James Cameron dives to deepest ocean point

None
None
LONDON. March 26. KAZINFORM Hollywood director James Cameron has plunged nearly 11km (seven miles) down to the deepest place in the ocean, the Mariana Trench in the western Pacific.

He made the descent alone in a prototype submarine called "Deepsea Challenger", taking around two hours to reach the bottom, BBC News reports.

Once he reached a depth of 10,898 metres (35,756 ft), his first words up to the surface were: "All systems OK."

His craft is kitted out with cameras and lights so he can film the deep.

This is only the second manned expedition to the ocean's deepest depths - the first took place in 1960.

The earlier descent was made by US Navy Lt Don Walsh and Swiss oceanographer Jacques Piccard.

They spent about 20 minutes on the ocean floor but their landing kicked up silt, meaning their view was obscured.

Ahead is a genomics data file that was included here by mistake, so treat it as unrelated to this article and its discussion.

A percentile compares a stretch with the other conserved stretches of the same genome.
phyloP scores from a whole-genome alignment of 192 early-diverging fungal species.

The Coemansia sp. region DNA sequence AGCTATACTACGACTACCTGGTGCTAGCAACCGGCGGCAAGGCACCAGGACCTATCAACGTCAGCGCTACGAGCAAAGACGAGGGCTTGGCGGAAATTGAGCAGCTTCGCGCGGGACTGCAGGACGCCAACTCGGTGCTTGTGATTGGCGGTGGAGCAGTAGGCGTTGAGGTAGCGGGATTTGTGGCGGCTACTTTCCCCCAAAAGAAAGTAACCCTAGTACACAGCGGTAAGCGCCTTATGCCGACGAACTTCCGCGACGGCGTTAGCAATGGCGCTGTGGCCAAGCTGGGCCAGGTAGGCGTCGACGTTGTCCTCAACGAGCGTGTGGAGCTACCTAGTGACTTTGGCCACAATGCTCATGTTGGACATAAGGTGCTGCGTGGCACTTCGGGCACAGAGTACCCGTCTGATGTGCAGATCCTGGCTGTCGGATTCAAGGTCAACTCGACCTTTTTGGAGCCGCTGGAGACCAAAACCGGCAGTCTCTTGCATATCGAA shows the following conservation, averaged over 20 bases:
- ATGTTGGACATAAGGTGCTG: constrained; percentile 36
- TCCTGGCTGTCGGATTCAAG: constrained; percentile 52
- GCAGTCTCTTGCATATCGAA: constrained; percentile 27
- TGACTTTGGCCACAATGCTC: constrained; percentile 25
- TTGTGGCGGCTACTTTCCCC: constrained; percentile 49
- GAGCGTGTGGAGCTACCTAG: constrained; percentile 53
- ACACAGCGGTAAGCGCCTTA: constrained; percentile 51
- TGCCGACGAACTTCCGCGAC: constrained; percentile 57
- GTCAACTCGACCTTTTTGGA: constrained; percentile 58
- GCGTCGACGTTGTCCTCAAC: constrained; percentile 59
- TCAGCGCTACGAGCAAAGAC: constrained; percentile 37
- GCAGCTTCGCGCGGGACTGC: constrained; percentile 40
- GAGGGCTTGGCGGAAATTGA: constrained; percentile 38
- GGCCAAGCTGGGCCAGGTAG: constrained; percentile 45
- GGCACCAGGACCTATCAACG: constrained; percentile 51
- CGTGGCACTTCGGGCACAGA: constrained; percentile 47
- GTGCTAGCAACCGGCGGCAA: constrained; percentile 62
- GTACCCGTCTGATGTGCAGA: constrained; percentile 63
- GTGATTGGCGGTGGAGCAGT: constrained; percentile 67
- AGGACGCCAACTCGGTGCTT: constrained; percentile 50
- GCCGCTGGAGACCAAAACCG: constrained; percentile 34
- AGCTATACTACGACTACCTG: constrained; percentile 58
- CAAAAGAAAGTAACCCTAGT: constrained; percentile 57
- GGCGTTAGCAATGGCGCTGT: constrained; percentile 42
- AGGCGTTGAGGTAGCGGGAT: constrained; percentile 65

Before the dive, the Titanic director told the BBC, that making the descent was "the fulfilment of a dream".

He said: "I grew up on a steady diet of science fiction at a time when people were living a science fiction reality.

"People were going to the Moon, and Cousteau was exploring the ocean. And that's what I grew up with, what I valued from my childhood."

Deep ambition

Cameron's last words before his descent were: "Release, release, release."

The Deepsea Challenger was made in Australia.

Cameron spent the last few years working in secret with his team of engineers to design and build the craft, which weighs 11 tonnes and is more than 7m (23ft) long.

He describes it as a "vertical torpedo" that slices through the water allowing him a speedy descent.

The tiny compartment that the filmmaker sits in is made from thick steel, which is able to resist the 1,000 atmosphere of pressure he will experience at full ocean depth.

To learn more visit  http://www.bbc.co.uk/news/science-environment-17503395

Currently reading